Jeff's mom left when he was seven. Afraid his dad would leave too if everything wasn't just right, Jeff goes out of his way to make sure the home runs smoothly and his father, the professor, isn't interrupted or inconvenienced. If isn't until he get so sick he almost dies that his father realizes how much he's been holding in and contacts his mother. He spends a glorious summer with her and his gran
This is a review tainted with my love and hate of this novel. At times I couldn't put it down and others I couldn't put it down quick enough and was reluctant to pick it up again. I really liked all the characters in this book except two, and the storyover all was great. The antagonist, Jeff's mom Melody, was a full-blowen narcissistic and manipulative witch like an evil stepmother of a fairytale. It made the end rather predictable and seemed over the top. The other character I didn't like was n ...more
A Solitary Blue was definitely one of my favorite books that i have read this year. It was a simple but outspoken story. I liked how some things in the book i could relate to in real life. I noticed how similar the main character's relationship with his father was like my mom and my grandfather's relationship. There were many of the same characteristics of their relationships witch drew me in even more into the story. My feelings about different characters changed as the story went on as well as ...more
I usually do not like sad books but it got-- not necessarily happy but satisfying-- by the end. I enjoyed watching him and also his father grow. His father was not a very likable character at the beginning but by the end of the book you can see how much he loves his son and despite his difficulties in communicating it, you can tell he is trying.
I loved this book - the writing style, the characters, the complexity and depth - everything about it. I didn't recognize the name of the author when I began reading and didn't realize until 2/3 of the way through the book that it intersects with Dicey's Song, which I read years ago and also loved. I prefer standalone books and don't like feeling compelled to read books because they are part of a series, so I'm glad I didn't know about the connection. A Solitary Blue is excellent and is complete ...more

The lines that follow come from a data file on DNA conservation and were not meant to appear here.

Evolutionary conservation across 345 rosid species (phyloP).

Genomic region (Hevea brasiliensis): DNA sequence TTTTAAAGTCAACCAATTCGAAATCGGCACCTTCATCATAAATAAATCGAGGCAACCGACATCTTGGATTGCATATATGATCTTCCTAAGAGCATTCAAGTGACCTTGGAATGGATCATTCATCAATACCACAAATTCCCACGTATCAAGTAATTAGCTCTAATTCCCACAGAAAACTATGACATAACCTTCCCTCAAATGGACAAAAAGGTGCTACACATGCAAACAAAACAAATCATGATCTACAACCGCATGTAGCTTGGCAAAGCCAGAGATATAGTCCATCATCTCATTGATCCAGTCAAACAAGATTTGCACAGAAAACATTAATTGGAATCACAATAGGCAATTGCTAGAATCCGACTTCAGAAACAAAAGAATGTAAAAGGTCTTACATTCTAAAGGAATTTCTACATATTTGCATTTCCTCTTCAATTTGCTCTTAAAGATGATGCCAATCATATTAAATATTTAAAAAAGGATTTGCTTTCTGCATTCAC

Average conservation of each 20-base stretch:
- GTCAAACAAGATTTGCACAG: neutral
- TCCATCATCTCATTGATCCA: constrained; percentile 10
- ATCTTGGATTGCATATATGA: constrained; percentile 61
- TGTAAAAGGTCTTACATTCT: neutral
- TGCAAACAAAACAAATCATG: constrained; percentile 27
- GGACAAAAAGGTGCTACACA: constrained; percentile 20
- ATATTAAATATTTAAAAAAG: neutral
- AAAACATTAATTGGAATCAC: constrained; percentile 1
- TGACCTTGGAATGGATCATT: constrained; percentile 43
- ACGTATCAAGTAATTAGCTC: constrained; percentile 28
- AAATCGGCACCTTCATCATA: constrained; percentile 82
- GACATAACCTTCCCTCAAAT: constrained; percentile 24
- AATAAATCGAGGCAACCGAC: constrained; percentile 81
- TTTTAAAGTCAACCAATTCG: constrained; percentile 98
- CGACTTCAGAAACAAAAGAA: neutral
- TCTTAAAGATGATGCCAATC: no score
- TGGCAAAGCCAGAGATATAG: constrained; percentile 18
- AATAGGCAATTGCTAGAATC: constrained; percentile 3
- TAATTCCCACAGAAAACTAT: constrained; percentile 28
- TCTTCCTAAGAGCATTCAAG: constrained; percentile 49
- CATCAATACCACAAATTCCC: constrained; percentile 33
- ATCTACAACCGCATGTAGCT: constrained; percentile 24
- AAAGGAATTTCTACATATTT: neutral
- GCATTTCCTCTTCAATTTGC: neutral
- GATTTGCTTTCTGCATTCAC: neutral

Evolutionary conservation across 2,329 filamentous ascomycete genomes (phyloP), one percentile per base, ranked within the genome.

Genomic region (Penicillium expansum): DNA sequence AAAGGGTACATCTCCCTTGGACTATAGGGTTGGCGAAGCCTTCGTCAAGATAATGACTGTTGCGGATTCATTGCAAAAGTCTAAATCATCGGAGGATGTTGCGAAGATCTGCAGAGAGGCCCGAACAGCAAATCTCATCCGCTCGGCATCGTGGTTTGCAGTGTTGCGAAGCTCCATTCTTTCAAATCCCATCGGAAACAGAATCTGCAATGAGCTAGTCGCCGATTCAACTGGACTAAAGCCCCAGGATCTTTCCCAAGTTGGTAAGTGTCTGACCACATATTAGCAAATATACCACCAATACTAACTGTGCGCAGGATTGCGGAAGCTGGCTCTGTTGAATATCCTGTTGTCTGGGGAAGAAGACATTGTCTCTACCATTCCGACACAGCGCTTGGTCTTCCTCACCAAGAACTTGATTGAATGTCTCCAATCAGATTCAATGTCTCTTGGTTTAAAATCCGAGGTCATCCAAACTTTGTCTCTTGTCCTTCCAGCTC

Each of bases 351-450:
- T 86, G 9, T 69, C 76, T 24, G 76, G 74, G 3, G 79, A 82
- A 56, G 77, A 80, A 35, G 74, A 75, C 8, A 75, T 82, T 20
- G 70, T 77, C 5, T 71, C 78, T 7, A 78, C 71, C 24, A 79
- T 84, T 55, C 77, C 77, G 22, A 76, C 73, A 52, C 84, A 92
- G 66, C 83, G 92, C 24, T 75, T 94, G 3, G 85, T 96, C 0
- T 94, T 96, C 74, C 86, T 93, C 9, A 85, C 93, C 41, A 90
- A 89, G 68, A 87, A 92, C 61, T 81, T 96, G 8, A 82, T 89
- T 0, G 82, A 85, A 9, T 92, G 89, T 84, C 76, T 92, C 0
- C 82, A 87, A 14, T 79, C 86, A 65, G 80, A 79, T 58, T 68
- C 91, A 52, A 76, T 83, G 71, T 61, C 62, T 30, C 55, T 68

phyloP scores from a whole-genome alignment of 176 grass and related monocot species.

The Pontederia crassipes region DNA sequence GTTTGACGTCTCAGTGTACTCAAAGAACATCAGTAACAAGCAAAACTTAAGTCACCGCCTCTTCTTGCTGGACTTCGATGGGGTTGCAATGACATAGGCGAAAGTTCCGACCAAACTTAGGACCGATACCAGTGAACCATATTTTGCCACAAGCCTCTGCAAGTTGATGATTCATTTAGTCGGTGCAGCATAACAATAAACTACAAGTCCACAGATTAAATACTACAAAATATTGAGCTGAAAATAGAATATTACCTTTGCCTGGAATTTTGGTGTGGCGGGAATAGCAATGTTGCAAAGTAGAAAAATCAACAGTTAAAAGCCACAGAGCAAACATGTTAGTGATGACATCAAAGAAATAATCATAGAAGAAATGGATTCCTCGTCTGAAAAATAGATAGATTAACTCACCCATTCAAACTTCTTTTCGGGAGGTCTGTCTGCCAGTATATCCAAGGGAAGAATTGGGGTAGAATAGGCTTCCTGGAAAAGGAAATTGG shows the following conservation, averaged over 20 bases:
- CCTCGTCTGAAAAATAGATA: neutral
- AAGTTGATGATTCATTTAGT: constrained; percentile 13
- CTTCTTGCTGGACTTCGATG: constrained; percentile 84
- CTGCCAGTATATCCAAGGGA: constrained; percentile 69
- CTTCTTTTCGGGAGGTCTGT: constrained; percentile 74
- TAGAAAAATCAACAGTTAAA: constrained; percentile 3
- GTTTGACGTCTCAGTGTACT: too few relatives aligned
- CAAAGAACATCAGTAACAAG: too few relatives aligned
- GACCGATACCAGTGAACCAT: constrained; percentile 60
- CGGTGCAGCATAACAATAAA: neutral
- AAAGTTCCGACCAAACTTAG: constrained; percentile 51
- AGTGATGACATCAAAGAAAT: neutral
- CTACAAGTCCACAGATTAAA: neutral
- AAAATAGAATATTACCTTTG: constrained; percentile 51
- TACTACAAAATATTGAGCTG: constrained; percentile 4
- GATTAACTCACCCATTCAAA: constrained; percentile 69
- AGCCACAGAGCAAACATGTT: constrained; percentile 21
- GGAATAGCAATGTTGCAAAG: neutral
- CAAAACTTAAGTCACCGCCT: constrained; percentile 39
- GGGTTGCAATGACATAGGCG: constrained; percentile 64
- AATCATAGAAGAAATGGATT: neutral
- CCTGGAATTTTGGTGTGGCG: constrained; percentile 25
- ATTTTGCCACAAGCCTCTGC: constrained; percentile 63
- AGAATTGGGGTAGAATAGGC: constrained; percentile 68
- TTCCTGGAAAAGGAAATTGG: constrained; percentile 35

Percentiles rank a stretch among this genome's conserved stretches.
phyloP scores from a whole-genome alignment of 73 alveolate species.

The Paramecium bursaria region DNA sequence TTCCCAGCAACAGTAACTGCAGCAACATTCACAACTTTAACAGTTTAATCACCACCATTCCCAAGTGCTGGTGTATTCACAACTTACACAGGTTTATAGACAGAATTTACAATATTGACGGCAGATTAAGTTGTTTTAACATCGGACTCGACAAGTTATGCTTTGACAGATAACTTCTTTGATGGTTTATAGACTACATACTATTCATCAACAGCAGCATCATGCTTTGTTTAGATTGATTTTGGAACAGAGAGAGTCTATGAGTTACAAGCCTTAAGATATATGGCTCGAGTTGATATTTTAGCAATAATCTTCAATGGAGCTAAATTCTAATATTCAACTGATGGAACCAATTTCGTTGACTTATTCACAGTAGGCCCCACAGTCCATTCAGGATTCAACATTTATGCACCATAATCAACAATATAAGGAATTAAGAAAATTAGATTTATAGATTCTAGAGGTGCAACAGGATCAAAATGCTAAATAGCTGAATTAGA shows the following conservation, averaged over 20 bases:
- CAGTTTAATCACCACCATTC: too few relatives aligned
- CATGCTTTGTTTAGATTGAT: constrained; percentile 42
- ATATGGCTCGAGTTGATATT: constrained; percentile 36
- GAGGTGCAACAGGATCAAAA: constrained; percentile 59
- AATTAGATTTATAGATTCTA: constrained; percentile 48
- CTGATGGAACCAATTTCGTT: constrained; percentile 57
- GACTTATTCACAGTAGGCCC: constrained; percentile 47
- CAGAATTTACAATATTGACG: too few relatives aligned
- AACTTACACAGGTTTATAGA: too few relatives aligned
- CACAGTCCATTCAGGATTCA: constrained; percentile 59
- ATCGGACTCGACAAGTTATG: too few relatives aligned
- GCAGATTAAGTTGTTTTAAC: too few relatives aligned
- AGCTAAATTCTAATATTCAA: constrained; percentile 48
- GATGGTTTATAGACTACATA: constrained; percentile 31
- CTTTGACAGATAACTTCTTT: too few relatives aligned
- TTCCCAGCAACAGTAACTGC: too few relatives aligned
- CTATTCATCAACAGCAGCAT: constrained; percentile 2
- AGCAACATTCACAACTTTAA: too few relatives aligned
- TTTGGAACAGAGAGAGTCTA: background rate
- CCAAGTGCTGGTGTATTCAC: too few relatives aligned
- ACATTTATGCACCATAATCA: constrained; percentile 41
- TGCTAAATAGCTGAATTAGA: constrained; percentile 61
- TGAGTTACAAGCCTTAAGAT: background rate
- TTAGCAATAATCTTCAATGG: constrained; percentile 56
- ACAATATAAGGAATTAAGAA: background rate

This was not a book I read in childhood, but re-reading the first two in this series, which were childhood faves and are still really great, made me want to read this series all the way through.
Voigt is really good at writing about children and abandonment, and also about the complexities of family. I felt so sorry for Jeff, the narrator, but then felt really proud of him when he comes into his own by the end of the book. I was totally invested. And of course, even though it's pretty rare to fi
Since Cynthia Voight's books are not in my usual genre, I've been trying to figure out why I like them so much. I figured out that one reason is because her books are so well written that you have to read every word. I was trying to finish this book quickly, because I had a book club on it, but skimming it really didn't work. Everything in there was important to the story and to the development of the characters. I really loved seeing Jeff overcome the major challenges he faced as a child and tu ...more
This review has been hidden because it contains spoilers. To view it, click here.
Robert Thompson
A Solitary Blue
by Cynthia Voigt

I picked the story A Solitary Blue by Cynthia Voigt because it looks interesting. I had a friend recommend this book to me. So I went to the library and checked the book out then started reading it.
A Solitary Blue is about Jeff Green and his difficult life through his seventh and eighteen years. His mother Melody leaves him, and his father the professor, she leaves them both with a little note to read. The professor knowing how Melody is stays expressionless unlike
James Vachowski
So you think you know what it means to be lonely? Let me introduce you to Jeff Greene, a boy who was raised by his father after his mother ran off. Jeff’s dad is a college professor who has very little time to spend with his son, so he leaves the household chores to a series of graduate students. With his mother gone, Jeff spends his days dreaming of her…until one summer, she invites him to visit her in Charleston, South Carolina. Over the course of the next few years, Jeff gradually explores hi ...more